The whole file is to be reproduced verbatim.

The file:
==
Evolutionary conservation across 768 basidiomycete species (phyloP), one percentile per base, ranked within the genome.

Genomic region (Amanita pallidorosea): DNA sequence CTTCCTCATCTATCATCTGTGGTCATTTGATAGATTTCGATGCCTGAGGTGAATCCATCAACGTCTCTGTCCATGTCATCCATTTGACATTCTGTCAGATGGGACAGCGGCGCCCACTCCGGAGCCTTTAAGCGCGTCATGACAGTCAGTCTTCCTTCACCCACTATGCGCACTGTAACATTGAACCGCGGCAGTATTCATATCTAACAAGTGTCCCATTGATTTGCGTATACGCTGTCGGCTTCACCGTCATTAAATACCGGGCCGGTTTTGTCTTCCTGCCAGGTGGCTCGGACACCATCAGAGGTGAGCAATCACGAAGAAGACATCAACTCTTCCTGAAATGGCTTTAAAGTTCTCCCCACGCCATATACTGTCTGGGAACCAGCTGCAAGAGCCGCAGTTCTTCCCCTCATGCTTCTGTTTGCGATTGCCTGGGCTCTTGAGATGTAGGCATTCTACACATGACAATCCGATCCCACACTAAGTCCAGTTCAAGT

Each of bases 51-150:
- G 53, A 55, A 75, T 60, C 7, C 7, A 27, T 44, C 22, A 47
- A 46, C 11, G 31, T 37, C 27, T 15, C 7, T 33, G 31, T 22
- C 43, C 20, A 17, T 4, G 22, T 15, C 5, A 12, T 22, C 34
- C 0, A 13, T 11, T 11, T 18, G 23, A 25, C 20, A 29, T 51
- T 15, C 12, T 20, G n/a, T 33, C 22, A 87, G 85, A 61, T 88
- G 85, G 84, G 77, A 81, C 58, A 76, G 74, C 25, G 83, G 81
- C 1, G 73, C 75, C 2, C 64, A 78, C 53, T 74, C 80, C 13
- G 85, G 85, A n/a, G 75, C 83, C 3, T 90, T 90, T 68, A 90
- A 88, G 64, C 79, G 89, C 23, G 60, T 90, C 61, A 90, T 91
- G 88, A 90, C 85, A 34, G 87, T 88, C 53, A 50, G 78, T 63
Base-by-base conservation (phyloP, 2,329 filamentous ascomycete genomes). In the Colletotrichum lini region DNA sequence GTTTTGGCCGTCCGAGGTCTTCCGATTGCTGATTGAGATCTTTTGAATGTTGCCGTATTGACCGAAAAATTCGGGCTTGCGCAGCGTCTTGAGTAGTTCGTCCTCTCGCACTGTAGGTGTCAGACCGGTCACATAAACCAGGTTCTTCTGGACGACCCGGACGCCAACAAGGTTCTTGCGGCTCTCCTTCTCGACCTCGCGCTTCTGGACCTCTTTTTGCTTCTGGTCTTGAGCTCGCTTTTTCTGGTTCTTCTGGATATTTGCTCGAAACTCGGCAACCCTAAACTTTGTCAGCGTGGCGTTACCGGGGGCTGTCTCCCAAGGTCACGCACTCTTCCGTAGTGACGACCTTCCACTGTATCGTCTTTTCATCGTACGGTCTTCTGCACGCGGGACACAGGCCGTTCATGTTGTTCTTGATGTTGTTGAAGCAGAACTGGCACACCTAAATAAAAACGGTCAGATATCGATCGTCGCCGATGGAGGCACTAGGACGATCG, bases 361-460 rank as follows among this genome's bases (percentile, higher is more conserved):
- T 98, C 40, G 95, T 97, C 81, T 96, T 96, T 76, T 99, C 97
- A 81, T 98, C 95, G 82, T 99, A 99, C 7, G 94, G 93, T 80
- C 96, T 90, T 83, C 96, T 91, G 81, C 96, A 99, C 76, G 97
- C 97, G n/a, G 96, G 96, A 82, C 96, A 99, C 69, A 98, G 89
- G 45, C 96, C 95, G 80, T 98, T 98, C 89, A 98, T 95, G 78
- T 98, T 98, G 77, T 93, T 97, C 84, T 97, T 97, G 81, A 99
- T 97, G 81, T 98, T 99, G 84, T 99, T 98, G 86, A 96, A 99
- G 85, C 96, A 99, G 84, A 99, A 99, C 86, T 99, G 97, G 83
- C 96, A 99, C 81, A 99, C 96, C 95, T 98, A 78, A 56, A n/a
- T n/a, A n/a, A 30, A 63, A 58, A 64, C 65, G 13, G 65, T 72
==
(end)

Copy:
Evolutionary conservation across 768 basidiomycete species (phyloP), one percentile per base, ranked within the genome.

Genomic region (Amanita pallidorosea): DNA sequence CTTCCTCATCTATCATCTGTGGTCATTTGATAGATTTCGATGCCTGAGGTGAATCCATCAACGTCTCTGTCCATGTCATCCATTTGACATTCTGTCAGATGGGACAGCGGCGCCCACTCCGGAGCCTTTAAGCGCGTCATGACAGTCAGTCTTCCTTCACCCACTATGCGCACTGTAACATTGAACCGCGGCAGTATTCATATCTAACAAGTGTCCCATTGATTTGCGTATACGCTGTCGGCTTCACCGTCATTAAATACCGGGCCGGTTTTGTCTTCCTGCCAGGTGGCTCGGACACCATCAGAGGTGAGCAATCACGAAGAAGACATCAACTCTTCCTGAAATGGCTTTAAAGTTCTCCCCACGCCATATACTGTCTGGGAACCAGCTGCAAGAGCCGCAGTTCTTCCCCTCATGCTTCTGTTTGCGATTGCCTGGGCTCTTGAGATGTAGGCATTCTACACATGACAATCCGATCCCACACTAAGTCCAGTTCAAGT

Each of bases 51-150:
- G 53, A 55, A 75, T 60, C 7, C 7, A 27, T 44, C 22, A 47
- A 46, C 11, G 31, T 37, C 27, T 15, C 7, T 33, G 31, T 22
- C 43, C 20, A 17, T 4, G 22, T 15, C 5, A 12, T 22, C 34
- C 0, A 13, T 11, T 11, T 18, G 23, A 25, C 20, A 29, T 51
- T 15, C 12, T 20, G n/a, T 33, C 22, A 87, G 85, A 61, T 88
- G 85, G 84, G 77, A 81, C 58, A 76, G 74, C 25, G 83, G 81
- C 1, G 73, C 75, C 2, C 64, A 78, C 53, T 74, C 80, C 13
- G 85, G 85, A n/a, G 75, C 83, C 3, T 90, T 90, T 68, A 90
- A 88, G 64, C 79, G 89, C 23, G 60, T 90, C 61, A 90, T 91
- G 88, A 90, C 85, A 34, G 87, T 88, C 53, A 50, G 78, T 63
Base-by-base conservation (phyloP, 2,329 filamentous ascomycete genomes). In the Colletotrichum lini region DNA sequence GTTTTGGCCGTCCGAGGTCTTCCGATTGCTGATTGAGATCTTTTGAATGTTGCCGTATTGACCGAAAAATTCGGGCTTGCGCAGCGTCTTGAGTAGTTCGTCCTCTCGCACTGTAGGTGTCAGACCGGTCACATAAACCAGGTTCTTCTGGACGACCCGGACGCCAACAAGGTTCTTGCGGCTCTCCTTCTCGACCTCGCGCTTCTGGACCTCTTTTTGCTTCTGGTCTTGAGCTCGCTTTTTCTGGTTCTTCTGGATATTTGCTCGAAACTCGGCAACCCTAAACTTTGTCAGCGTGGCGTTACCGGGGGCTGTCTCCCAAGGTCACGCACTCTTCCGTAGTGACGACCTTCCACTGTATCGTCTTTTCATCGTACGGTCTTCTGCACGCGGGACACAGGCCGTTCATGTTGTTCTTGATGTTGTTGAAGCAGAACTGGCACACCTAAATAAAAACGGTCAGATATCGATCGTCGCCGATGGAGGCACTAGGACGATCG, bases 361-460 rank as follows among this genome's bases (percentile, higher is more conserved):
- T 98, C 40, G 95, T 97, C 81, T 96, T 96, T 76, T 99, C 97
- A 81, T 98, C 95, G 82, T 99, A 99, C 7, G 94, G 93, T 80
- C 96, T 90, T 83, C 96, T 91, G 81, C 96, A 99, C 76, G 97
- C 97, G n/a, G 96, G 96, A 82, C 96, A 99, C 69, A 98, G 89
- G 45, C 96, C 95, G 80, T 98, T 98, C 89, A 98, T 95, G 78
- T 98, T 98, G 77, T 93, T 97, C 84, T 97, T 97, G 81, A 99
- T 97, G 81, T 98, T 99, G 84, T 99, T 98, G 86, A 96, A 99
- G 85, C 96, A 99, G 84, A 99, A 99, C 86, T 99, G 97, G 83
- C 96, A 99, C 81, A 99, C 96, C 95, T 98, A 78, A 56, A n/a
- T n/a, A n/a, A 30, A 63, A 58, A 64, C 65, G 13, G 65, T 72